Re-tiling the Kitchen
The first time my wife clapped eyes on the kitchen in our new home she suggested that we might want to get rid of the brown, orange and cream tiles. From that moment on, their days were numbered. I didn’t think they were particularly offensive, but my new-house-DIY-fervour meant that I was more than happy to oblige. Here are a couple of ‘before pictures’:
We followed much the same process choosing tiles as we did with deciding room colours i.e. painfully wrangling over several shades of what was essentially a plain white metro tile. Chalk Farm White, Victoria White, Chelsea White, Regents Park etc etc…before finally settling on White Chapel Gloss White. We bought them from www.wallsandfloors.co.uk.
Before starting the tiling there was the little matter of removing the old tiles, and in doing this I took a lot of the plaster underneath with them. Here’s the kitchen in its untiled and patchy state:
The prospect of re-plastering these gaping holes in the plasterwork was a little intimidating, until a friend pointed out that a) it didn’t need to be perfectly smooth because I’d be tiling over it, and b) I could use an easy to handle filler called Gyproc Joint Filler instead of plaster. So I gave it a bash, patching up as best I could and sanding any particularly knobbly bits at the end. You can see the patching (white) in the image below.
For a first-time effort I really enjoyed this job. Tiling is a pretty straight-forward process – bosh on a load of tiling adhesive, achieve an even spread with a notched trowel, place the tiles on, and insert spacers to ensure they are even (we used 2mm spacers). We started at the bottom and in the middle of the cooker hood and worked up, using a spirit level to check the first few tiles.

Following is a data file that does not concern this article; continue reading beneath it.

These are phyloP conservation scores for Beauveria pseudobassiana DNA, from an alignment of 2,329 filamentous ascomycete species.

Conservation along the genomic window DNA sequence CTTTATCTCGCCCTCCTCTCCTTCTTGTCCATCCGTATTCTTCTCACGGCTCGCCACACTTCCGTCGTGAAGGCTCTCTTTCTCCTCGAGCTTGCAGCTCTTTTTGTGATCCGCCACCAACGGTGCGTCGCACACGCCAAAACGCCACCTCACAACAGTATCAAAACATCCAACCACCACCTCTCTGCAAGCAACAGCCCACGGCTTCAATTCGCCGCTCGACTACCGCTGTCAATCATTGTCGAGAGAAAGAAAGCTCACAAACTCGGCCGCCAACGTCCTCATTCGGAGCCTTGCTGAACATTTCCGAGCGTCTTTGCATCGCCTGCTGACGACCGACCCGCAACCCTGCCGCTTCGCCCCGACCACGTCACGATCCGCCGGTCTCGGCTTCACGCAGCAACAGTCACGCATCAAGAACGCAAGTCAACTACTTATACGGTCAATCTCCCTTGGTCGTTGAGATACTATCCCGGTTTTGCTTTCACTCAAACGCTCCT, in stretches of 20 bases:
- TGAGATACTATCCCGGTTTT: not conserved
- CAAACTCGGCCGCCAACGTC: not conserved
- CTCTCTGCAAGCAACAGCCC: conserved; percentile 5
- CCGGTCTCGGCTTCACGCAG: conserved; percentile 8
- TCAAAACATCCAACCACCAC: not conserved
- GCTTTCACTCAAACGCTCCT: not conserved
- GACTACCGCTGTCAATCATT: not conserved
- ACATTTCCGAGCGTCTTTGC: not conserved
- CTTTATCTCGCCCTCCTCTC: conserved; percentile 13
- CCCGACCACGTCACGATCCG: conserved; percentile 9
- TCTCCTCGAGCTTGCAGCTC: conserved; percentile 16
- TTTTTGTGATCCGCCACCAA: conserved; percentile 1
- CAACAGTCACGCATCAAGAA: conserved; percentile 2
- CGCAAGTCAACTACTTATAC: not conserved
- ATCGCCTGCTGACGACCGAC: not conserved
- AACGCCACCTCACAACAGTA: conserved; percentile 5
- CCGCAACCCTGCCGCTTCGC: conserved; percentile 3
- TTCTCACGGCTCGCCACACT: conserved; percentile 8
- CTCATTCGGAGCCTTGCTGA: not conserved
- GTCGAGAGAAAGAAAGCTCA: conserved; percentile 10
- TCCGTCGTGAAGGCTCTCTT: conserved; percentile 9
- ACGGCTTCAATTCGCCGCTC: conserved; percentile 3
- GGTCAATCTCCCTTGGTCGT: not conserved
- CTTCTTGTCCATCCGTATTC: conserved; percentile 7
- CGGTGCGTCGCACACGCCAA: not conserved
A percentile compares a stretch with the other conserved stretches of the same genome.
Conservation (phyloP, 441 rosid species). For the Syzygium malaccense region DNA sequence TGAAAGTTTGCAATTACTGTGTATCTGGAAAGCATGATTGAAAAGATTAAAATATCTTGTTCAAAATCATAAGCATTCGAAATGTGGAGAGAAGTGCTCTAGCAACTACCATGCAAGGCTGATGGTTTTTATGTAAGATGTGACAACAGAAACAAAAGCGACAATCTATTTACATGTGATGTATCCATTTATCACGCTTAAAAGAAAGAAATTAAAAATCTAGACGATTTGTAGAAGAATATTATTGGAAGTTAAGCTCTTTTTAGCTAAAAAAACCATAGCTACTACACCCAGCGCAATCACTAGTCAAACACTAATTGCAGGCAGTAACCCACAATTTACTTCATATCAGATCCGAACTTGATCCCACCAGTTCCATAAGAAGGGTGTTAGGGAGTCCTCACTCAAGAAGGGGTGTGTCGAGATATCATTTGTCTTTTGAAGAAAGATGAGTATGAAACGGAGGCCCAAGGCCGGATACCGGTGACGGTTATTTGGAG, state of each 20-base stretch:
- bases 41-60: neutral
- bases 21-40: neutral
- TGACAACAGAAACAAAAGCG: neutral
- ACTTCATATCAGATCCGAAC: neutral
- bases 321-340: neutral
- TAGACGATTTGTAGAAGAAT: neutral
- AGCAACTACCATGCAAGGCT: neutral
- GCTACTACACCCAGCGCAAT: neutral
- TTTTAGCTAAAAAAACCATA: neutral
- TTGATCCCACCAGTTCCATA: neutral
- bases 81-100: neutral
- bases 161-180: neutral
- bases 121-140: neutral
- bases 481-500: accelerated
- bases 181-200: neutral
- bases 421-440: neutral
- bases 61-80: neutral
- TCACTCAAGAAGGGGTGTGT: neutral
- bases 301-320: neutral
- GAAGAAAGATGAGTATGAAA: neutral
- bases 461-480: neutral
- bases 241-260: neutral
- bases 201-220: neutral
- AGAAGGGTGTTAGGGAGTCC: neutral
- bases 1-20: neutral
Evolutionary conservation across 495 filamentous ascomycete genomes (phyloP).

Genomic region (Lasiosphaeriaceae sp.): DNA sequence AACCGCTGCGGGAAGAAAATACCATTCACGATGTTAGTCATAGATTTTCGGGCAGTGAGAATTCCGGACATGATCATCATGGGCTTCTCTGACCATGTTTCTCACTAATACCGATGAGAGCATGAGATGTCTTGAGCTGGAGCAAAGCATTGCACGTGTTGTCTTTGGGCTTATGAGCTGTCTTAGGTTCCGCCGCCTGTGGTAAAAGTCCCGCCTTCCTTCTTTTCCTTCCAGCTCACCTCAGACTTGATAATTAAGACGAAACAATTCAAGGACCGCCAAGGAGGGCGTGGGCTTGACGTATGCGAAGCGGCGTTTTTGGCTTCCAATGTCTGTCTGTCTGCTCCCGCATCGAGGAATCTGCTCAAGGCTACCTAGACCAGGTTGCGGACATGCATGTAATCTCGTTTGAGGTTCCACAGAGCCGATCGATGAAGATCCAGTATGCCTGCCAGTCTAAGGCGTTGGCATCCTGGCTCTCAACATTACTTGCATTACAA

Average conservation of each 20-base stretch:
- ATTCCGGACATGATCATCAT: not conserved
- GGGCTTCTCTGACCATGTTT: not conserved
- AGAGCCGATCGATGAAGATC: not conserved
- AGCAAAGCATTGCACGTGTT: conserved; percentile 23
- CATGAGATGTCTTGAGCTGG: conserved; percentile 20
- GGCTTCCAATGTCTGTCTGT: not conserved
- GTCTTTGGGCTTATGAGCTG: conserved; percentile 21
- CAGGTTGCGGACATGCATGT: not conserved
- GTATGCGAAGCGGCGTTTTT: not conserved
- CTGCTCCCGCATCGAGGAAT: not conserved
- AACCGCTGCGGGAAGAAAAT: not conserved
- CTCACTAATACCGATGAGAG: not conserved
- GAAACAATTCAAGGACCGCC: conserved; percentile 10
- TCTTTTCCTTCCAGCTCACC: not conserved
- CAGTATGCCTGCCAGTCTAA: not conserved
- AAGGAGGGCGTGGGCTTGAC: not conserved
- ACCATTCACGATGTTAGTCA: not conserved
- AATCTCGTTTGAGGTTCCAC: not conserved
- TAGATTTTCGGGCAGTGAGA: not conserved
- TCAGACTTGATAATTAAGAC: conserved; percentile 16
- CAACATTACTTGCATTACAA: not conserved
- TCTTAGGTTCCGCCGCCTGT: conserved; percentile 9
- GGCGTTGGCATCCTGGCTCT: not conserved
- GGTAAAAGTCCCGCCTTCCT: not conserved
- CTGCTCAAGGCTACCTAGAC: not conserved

The fiddly and time-consuming part was cutting odd shaped tiles to fit around plug sockets and cupboards. The solution to this came in the form of my dad and his trusty Dremel Rotary Multi-Tool. If you can lay your hands on one there is no better tool for the job, it made a mockery of the cheap twin rail tile-cutter I had bought. Below is a pic of the old man at his Dremel station. You can just about see some of the tiles he cut around the plug socket above his head.
The final task was to add grout. My determination was to go for the classic white tile/ dark grout combo, but for the sake of argument we also tested some white grout on a patch above the cooker. This confirmed our original idea to go with charcoal. Have a look below.
Adding dark grout to white tiles is a bit daunting – you have to work quickly as it dries fast and very hard, but it is so satisfying when you wipe the excess away to see the finished article. By the way – if you have gone for ‘cracked-effect’ tiles beware using the dark grout as it could bleed into the cracks. Also, to get rid of the final excess grout and achieve a uniform finish we ran a wooden lollipop stick along all the cracks.
So that’s about it. A bit of a tidy up, and some sealant on the bottom where the tiles meet the kitchen counter and voila!
To finish things off, here is the obligatory before and after shot….
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